The preceding section discussed the concept of entry strategy and its elements, including mode of entry, entry objectives and timing of entry as well as how industry concentration can play a role in understanding firms timing of entry. However, it is clear that there are several other factors that affect the components of entry strategy. These factors can be grouped into three overarching categories:

industrial-based competition (IBC), firm-specific resources and capabilities (FRC) and finally, institution-based view (IBV) conditions and transitions. The influential papers by Peng et al.


Page 20 of 86 (2008,2009) argues that combining the three perspectives leads to a superior of understanding a company’s strategic choices. The following section therefore primarily builds on the framework advanced by the above-mentioned authors but will also incorporate other sources (M. W. Peng, Sun, Pinkham, & Chen, 2009; M. W. Peng, Wang, & Jiang, 2008).

Institution-Based View

Institutions matter because “[They] directly determine what arrows a firm has in its quiver as it struggles to formulate and implement strategy” (Peng et al., 2009, p. 63). When institutions work seamlessly, they are nearly invisible, and on the contrary, when market-supporting institutions are absence, their absence is nearly conspicuous. It is thus clear that institutions cannot simply be treated as background or control variables (M. W. Peng, Sun, et al., 2009).

IBV is underpinned by two forces. The internal forces point out that the institutional theory compensates for the little effort to establish context in IBC and FRC views. These theories focus too much on market demand and technological changes and too little on the influence of (institutional) environment while the external forces have focused on how institutions matter compared to the IBV and FRC that respectively focuses on cost-leadership and firm specific resources and capabilities that are hard to imitate (M. W. Peng, Sunny Li, Pinkham, & Hao, 2009).

Through the lens of IBV we see strategic choices as driven not only by industry conditions and firm capabilities but also as reflection of the formal and informal constraints of a given institutional framework that managers confront.

We can see the emergence of the IBV from a SWOT-Analysis. The O&T: Externally the rise of the new intuitionalism in social sciences opens an opportunity for further understanding of firms’

strategic management. Internally, the strategy field has been threatened by a lack of focus on context in existing literature. The strategy field needs to understand and embrace that institutions matter and continue research on how they matter. In terms of S&W: The strength of IBV is its novelty, continuity and scope and the main weakness is that it can be too encompassing and broad. It thus clear that IBV has a place in strategy research and that institutions must be seen not only as things in the background but must to be brought to the forefront of an analysis.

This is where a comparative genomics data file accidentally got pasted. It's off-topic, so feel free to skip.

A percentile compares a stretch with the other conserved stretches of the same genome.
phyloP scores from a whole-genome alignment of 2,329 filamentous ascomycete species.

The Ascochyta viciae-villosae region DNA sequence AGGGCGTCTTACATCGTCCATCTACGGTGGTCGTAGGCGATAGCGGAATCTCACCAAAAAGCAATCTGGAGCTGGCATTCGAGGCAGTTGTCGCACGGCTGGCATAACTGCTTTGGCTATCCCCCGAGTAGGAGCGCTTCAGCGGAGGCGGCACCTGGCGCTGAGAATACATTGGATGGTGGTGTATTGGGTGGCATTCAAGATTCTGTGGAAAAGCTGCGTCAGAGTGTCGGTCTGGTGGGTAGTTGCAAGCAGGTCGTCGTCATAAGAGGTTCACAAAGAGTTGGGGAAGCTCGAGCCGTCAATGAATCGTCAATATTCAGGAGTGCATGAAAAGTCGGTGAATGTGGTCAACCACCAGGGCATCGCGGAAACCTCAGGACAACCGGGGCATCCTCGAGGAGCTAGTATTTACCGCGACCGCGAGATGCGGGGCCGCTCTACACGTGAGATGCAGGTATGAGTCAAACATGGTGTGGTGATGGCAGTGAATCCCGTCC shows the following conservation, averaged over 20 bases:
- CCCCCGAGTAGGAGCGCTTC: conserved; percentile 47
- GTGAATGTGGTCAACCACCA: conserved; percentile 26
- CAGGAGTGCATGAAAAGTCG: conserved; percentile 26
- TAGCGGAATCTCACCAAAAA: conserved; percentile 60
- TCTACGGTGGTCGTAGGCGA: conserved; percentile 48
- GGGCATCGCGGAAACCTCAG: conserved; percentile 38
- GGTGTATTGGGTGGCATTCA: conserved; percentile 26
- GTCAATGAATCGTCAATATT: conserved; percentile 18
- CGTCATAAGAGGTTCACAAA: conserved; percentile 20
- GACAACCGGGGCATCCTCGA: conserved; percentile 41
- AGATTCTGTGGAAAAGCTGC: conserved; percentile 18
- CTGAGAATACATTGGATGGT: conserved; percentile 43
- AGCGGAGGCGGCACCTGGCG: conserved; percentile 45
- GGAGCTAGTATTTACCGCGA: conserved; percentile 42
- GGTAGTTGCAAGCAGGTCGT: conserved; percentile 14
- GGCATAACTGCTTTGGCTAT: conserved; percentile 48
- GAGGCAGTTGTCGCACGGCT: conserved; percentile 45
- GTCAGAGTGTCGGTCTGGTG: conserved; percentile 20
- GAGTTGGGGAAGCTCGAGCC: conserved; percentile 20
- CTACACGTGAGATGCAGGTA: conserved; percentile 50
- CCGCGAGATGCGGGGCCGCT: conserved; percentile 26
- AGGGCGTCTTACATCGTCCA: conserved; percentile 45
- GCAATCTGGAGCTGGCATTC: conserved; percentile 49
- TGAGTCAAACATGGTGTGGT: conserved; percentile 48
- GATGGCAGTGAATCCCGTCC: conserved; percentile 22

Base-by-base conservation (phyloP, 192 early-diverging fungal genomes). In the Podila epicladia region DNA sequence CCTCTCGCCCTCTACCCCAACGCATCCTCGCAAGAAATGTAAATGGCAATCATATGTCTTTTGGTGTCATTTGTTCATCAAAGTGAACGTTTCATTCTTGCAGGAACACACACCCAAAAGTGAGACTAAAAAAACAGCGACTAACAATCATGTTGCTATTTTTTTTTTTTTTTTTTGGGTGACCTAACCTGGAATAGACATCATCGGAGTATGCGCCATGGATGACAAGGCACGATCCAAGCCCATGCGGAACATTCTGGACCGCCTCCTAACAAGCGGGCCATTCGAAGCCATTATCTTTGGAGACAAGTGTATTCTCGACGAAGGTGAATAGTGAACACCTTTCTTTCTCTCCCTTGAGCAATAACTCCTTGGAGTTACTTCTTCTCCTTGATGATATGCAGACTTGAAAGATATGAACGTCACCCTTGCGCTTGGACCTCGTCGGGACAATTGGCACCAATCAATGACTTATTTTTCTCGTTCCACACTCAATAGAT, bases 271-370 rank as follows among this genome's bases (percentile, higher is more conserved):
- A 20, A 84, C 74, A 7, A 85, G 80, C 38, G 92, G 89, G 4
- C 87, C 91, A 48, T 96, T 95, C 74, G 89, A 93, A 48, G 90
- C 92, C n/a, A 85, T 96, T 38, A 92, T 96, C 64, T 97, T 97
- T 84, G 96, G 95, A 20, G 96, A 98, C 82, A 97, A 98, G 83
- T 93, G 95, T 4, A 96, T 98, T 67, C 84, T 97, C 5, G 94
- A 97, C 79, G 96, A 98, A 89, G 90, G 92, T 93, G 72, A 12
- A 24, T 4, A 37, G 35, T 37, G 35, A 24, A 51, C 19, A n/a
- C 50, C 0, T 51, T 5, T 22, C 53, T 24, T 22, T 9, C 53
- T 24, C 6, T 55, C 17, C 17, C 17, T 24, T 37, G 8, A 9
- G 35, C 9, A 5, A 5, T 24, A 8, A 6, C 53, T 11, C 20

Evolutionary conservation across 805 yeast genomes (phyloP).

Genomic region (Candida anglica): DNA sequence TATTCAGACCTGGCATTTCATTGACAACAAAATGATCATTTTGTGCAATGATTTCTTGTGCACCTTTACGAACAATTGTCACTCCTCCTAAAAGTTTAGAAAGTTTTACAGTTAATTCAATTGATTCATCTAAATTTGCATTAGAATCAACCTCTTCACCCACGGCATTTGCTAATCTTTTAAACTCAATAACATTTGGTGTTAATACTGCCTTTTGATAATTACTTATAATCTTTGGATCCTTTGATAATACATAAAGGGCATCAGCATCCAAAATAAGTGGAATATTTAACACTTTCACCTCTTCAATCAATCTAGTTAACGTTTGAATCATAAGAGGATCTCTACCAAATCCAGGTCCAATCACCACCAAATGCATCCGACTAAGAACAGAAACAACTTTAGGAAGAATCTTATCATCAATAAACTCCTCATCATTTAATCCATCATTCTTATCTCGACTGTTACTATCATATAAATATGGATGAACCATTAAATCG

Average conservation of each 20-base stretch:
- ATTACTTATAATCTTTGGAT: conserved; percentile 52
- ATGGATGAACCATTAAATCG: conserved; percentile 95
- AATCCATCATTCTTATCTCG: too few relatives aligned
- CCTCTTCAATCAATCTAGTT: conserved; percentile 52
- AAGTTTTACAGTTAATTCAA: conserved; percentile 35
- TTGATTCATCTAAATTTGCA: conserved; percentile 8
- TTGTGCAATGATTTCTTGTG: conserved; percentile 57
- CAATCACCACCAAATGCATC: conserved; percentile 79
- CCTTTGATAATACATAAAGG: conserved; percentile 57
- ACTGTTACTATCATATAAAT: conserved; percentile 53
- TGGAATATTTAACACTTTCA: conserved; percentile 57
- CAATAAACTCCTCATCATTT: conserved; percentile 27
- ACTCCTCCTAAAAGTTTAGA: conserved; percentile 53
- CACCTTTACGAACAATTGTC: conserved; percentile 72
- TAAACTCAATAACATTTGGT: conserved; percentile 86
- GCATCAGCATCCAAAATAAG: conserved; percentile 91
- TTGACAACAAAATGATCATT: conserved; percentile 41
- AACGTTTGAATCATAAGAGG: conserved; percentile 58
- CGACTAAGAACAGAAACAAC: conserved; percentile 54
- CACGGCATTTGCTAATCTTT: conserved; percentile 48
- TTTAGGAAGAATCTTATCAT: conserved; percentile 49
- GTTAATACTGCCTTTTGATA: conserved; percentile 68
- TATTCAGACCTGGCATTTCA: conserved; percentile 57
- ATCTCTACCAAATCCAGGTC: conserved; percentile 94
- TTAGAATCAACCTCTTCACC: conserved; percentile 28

Industry-based competition

The paper will now continue by exploring IBC, a field pioneered by Michael Porter in the late 70s and the early 80s. Porter argues that there are five forces that shape strategy; threat of new entrants, bargaining power of suppliers, threat of substitute products or services, bargaining power of buyers


Page 21 of 86 and rivalry among existing competitors. Porter argues that a company should position itself where the competitive forces are weakest. In what follows the paper explores the framework in detail. The framework can be seen in figure 2. After having discussed Porter’s Five Forces, we move on to discussing another aspect of IBC, oligopolistic competition.

The Five Forces Framework

Figure 2: Five forces that shape industry competition. Adapted from Porter (2008)

The framework was first introduced by Porter in 1979. The framework started a small revolution within the field of strategy and still today continues to inform business practices and academic thinking. Porter’s framework deals with the misconception that success stems from simply being the best and that competition is a direct contest between rivals. Competition is not about beating your rival rather it is about earning the profits. (Magretta, 2012).

As mentioned, there are five forces that shape the competition within an industry. In order to sustain a competitive advantage and long-term profits it is natural that a company keeps tabs with it nearest competitors, but Porter argues that there are four other forces that shape the competition in separate ways:

- Customers can force down prices by playing rival firms up against each other (Bargaining power of buyers)

- Suppliers can hamper profit if they are able to charge higher prices (Bargaining power of suppliers)

- Aspiring entrants looking for market share can drive up the investments required to stay competitive and maintain profits. (Threat of new entrants)